Program Held On Civil War On The Western Frontier

Fort Scott National Historic Site recently partnered with Freedom’s Frontier National Heritage Area and fellow heritage area partner Island Mound State Historic Site for an event focusing on the Civil War on the western frontier. The event was held in Lawrence, Kansas.

The city holds an annual commemoration to remember the decimating August 1863 raid in which Lawrence was destroyed and upwards of 150 unarmed men and boys were murdered by William Quantrill’s pro-Confederate raiders. The town, which had been a hotbed of abolition during the pre-Civil War “Bleeding Kansas” era, was also sacked in 1856 by pro-slavery forces.

The event, sponsored by Freedom’s Frontier National Heritage Area (FFNHA), was attended by more than 40 people at the historic Carnegie Library building, under the watchful gaze of a pantheon of Kansas legends.

The evening began with a viewing of the new Island Mound State Historic Site orientation film, “Battle of Island Mound.” The film uses first-person narratives to examine the October 1862 skirmish between pro-Confederate Missouri bushwhackers and elements of the recently-organized First Kansas Colored Volunteer Infantry.

Despite being outnumbered, the soldiers, many of whom had been enslaved only months before, routed the guerrillas. Even one bushwhacker declared that the African American soldiers “fought like tigers.”

Jim Rehard, Missouri State Parks’ northern district supervisor, whose responsibilities include oversight of Island Mound SHS, spoke on the making of the film. He thanked both Fort Scott National Historic Site and Wilson’s Creek National Battlefield for their assistance with the project.

Fort Scott NHS historian Bill Fischer then spoke about the mid-1862 recruitment of the First Kansas Colored Infantry from the free blacks and formerly enslaved African American refugees who sought sanctuary in eastern Kansas towns.

Fischer also surveyed the development of the United States Colored Troops following the Emancipation Proclamation. He highlighted the exploits of William D. Matthews, an African American entrepreneur who came to Kansas Territory in 1856 and became a station master on the Underground Railroad in Leavenworth. Later, Matthews played an important role in recruiting blacks for military service.

Brigadier General James H. Lane and other Kansas militia leaders petitioned to have Matthews commissioned as a captain because of his leadership abilities and the respect he garnered from the black troops. While Matthews was denied a commission when colored troops were federalized in 1863, he later became one of the roughly 100 African Americans who were tendered US Army commissions late in the war.

Matthews served as a lieutenant in the Independent Battery, United States Colored Light Artillery, which was mustered into service at Fort Leavenworth on January 1, 1865.

Retired US Army Brigadier General Donald L. Scott, former deputy librarian of Congress and a current FFNHA trustee, offered the evening’s keynote address, focusing attention on the Declaration of Independence and its affirmation that “all men are created equal.”

He noted that it was the actions of brave individuals from George Washington and Thomas Jefferson to Harry Truman, as well as the men who organized and served in Civil War colored regiments, to several of his public school teachers in segregated Missouri, and the military personnel with whom he worked, who took bold and risky steps to move America closer to a truer representation of those oft-quoted words. Gen Scott challenged the audience to continue to move the mark forward.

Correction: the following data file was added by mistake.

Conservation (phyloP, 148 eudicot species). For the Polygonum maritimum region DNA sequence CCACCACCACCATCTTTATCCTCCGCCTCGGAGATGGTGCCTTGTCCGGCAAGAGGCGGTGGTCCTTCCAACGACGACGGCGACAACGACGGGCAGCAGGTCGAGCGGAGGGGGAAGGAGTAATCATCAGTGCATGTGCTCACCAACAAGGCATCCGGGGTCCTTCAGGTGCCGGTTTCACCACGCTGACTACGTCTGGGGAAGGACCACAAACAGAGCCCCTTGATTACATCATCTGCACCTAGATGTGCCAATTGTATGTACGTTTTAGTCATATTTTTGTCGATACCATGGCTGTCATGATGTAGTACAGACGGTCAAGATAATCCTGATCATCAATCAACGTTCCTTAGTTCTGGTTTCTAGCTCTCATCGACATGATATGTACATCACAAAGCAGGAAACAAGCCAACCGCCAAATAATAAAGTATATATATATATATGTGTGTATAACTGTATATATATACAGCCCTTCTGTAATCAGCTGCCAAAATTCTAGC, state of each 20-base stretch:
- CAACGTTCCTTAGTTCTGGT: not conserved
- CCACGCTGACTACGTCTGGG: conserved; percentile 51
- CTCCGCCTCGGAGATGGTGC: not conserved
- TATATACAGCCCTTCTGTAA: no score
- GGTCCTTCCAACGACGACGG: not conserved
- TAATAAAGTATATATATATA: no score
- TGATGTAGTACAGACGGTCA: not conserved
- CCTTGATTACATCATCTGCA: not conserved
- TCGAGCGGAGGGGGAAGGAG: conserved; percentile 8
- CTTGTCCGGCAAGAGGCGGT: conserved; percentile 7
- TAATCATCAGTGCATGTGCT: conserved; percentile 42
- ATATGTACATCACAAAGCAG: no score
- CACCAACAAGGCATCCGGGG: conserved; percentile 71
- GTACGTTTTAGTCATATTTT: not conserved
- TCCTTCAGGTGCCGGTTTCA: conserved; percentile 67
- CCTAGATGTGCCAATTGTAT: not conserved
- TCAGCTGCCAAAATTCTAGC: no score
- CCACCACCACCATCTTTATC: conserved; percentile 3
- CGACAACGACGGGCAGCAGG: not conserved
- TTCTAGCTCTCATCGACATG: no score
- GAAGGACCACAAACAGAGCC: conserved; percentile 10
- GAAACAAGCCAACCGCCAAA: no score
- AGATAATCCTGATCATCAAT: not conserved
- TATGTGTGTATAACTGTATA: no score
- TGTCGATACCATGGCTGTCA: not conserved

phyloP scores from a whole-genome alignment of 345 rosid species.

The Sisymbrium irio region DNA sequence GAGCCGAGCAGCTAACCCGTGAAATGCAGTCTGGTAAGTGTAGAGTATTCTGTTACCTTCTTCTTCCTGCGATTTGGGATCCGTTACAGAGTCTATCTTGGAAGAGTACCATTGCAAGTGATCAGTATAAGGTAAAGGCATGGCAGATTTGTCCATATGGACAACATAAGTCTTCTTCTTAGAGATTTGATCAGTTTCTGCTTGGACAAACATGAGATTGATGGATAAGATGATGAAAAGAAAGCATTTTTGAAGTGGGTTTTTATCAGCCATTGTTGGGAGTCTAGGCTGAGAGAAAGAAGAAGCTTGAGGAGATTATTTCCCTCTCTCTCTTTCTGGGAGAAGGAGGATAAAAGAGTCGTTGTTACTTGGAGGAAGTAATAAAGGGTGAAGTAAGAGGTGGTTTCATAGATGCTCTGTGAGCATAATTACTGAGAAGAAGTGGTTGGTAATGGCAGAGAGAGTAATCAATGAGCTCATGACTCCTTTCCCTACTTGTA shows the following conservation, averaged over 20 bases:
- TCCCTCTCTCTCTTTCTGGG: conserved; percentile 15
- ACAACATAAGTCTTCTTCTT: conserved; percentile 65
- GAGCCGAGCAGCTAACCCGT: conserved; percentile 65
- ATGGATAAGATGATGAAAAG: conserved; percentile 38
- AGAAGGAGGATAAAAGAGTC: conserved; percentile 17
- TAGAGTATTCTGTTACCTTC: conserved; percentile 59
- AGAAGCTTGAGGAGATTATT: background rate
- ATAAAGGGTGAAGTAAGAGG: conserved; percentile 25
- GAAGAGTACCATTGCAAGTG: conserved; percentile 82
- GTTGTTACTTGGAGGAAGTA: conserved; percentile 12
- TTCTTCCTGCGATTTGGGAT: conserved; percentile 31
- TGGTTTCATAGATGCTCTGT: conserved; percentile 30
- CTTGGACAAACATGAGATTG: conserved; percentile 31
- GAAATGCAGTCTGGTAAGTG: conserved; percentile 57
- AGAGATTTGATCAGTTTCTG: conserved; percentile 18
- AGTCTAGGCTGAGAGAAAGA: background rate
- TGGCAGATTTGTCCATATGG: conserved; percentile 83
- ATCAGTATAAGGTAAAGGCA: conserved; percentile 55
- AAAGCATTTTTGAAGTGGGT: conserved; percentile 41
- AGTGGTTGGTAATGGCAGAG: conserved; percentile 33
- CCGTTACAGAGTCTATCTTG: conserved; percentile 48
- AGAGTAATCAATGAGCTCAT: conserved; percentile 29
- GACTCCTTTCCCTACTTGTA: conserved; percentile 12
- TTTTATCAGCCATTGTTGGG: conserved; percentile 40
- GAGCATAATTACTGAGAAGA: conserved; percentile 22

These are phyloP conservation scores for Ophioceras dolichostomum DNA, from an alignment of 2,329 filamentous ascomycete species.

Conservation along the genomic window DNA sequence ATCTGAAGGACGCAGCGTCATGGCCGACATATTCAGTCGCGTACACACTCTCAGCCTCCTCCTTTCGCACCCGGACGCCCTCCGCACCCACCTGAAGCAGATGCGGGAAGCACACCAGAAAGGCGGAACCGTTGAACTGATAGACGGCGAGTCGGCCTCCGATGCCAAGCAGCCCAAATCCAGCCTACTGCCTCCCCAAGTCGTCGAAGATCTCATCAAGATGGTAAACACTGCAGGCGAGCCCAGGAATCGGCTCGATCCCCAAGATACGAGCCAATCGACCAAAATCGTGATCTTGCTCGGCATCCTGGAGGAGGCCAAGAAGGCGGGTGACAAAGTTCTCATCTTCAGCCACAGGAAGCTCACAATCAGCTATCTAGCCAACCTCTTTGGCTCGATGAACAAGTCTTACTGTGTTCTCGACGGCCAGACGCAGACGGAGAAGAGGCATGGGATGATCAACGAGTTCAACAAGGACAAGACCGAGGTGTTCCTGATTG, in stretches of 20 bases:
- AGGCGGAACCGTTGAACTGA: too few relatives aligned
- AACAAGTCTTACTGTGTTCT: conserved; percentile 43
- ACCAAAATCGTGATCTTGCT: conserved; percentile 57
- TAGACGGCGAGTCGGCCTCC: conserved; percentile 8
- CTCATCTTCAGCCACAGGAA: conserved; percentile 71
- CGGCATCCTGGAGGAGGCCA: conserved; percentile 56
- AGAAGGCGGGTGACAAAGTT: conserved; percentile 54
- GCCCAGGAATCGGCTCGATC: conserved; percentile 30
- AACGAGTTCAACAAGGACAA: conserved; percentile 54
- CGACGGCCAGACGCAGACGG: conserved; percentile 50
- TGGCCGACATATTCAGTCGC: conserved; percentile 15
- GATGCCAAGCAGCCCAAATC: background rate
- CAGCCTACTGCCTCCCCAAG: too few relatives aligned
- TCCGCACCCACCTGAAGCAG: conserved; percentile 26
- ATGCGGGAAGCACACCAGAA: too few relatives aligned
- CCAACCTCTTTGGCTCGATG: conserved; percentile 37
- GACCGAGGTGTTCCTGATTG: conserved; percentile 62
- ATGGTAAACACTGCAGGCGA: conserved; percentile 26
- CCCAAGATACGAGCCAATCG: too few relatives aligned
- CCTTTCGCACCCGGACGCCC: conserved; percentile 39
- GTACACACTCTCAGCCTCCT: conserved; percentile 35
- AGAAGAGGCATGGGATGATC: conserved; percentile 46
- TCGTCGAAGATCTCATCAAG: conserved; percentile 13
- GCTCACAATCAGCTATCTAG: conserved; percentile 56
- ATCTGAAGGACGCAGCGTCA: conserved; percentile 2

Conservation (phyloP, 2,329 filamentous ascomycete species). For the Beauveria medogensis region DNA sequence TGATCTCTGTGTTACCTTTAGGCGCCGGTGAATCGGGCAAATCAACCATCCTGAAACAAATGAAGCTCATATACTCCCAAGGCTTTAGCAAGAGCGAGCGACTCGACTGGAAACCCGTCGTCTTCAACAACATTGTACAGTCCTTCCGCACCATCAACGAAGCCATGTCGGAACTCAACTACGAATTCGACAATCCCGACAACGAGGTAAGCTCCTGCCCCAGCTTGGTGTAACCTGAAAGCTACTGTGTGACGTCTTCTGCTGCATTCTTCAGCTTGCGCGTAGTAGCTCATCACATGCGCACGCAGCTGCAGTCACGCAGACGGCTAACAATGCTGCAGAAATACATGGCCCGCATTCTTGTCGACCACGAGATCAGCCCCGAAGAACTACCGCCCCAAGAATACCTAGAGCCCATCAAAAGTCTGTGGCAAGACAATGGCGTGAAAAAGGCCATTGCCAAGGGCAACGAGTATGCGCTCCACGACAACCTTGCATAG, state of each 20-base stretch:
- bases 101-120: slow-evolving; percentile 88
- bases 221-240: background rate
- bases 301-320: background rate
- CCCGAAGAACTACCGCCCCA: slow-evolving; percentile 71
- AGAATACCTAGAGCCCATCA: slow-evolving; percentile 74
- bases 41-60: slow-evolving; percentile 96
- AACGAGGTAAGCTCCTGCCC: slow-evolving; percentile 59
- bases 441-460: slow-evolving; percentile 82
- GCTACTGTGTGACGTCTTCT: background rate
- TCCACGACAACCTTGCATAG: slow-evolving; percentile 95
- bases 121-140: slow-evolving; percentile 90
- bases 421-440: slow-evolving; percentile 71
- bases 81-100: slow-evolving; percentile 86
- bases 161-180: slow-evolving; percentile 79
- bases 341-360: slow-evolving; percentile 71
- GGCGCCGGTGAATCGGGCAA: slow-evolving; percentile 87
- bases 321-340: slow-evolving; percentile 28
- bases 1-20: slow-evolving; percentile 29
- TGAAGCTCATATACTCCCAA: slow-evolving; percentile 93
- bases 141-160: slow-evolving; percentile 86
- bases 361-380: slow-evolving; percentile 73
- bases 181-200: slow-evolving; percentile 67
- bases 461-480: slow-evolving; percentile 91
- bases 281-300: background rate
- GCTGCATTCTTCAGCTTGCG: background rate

Freedom’s Frontier National Heritage Area includes 41 counties in eastern Kansas and western Missouri whose partner sites share in telling the stories of the Border War, the Civil War, and the enduring struggle for freedom.

[Submitted by William E. Fischer, Jr.]


Saint Croix National Scenic River (WI)
Order Of The Arrow Scouts Complete Park Service Projects

St. Croix National Scenic Riverway was recently the beneficiary of two days of hard work from 111 members of the Boy Scouts’ Order of the Arrow.

Altogether, they logged a total of 691 volunteer hours. 

Tasks accomplished included removing trash along the river (58 miles with 46 campsites), barrier removal (2.25 miles with 458 metal and 38 8x8 wooden posts and many miles of barbed wire), trail rehab (6.5 miles) and the removal of invasive plant species.   

The event, ArrowPower2014, was sponsored by Central Region Area 1 of the Order of the Arrow.  Order of the Arrow is Scouting’s national honor society.  A few of the goals of this week-long adventure focused on leadership development and service to the community. 

During the remainder of the week, the members assisted Ice Age National Scenic Trail.

[Submitted by Chuck Carlson, District Ranger]


CAREER OPPORTUNITIES



North Cascades National Park (WA)
GS-0025-12/13 Chief Ranger

North Cascades National Park has issued an announcement for a chief ranger.

Click on the link below for a copy of the announcement with full details on duties, area information, and procedures for applying.

It closes on September 1st.
 More Information...
Katmai National Park & Preserve (AK)
GS-0025-11 Supervisory Interpretive Ranger

Katmai National Park is currently recruiting for a supervisory interpretive ranger to serve as the district interpreter at Brooks Camp.

The person in this position is located at Brooks Camp during the summer months and in King Salmon the rest of the year. 

Katmai National Park and Preserve lies on the Alaska Peninsula approximately 300 miles southwest of Anchorage. Katmai is known for recent volcanism, large fresh water lakes, pristine drainages, wilderness coastline and biodiversity, including abundant salmon runs and one of the highest density populations of protected brown bears in the world.

For more information, please visit www.nps.gov/katm or call Roy Wood at 907-246-2122 

The announcement can be found on USAJobs at the "More Information" link below. It closes on September 4th.
 More Information...